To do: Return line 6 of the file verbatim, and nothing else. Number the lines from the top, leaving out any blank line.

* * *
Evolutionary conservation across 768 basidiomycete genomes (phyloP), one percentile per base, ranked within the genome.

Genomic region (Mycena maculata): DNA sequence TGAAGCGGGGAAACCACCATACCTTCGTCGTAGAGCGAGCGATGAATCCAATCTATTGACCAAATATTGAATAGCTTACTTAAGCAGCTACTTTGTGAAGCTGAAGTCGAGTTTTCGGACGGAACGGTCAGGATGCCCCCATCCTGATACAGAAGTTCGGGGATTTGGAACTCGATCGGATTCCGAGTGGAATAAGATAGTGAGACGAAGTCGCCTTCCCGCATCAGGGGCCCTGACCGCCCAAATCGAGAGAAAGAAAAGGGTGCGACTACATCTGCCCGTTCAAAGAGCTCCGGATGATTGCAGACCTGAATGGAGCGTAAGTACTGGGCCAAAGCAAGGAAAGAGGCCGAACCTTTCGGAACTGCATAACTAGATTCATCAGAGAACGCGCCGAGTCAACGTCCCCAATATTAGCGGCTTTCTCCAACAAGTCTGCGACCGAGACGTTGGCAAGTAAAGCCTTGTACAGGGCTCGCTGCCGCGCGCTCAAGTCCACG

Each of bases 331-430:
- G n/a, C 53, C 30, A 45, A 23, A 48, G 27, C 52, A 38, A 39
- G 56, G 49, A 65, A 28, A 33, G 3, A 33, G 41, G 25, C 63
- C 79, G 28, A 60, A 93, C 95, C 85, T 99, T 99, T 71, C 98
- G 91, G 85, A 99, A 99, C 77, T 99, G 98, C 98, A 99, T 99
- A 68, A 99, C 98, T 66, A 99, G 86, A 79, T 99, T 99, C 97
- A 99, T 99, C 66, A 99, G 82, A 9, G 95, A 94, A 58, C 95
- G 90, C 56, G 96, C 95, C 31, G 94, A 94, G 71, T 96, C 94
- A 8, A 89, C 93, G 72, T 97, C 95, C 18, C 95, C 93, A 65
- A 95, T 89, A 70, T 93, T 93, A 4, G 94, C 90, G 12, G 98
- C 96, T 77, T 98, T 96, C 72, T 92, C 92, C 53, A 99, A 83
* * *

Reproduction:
- C 79, G 28, A 60, A 93, C 95, C 85, T 99, T 99, T 71, C 98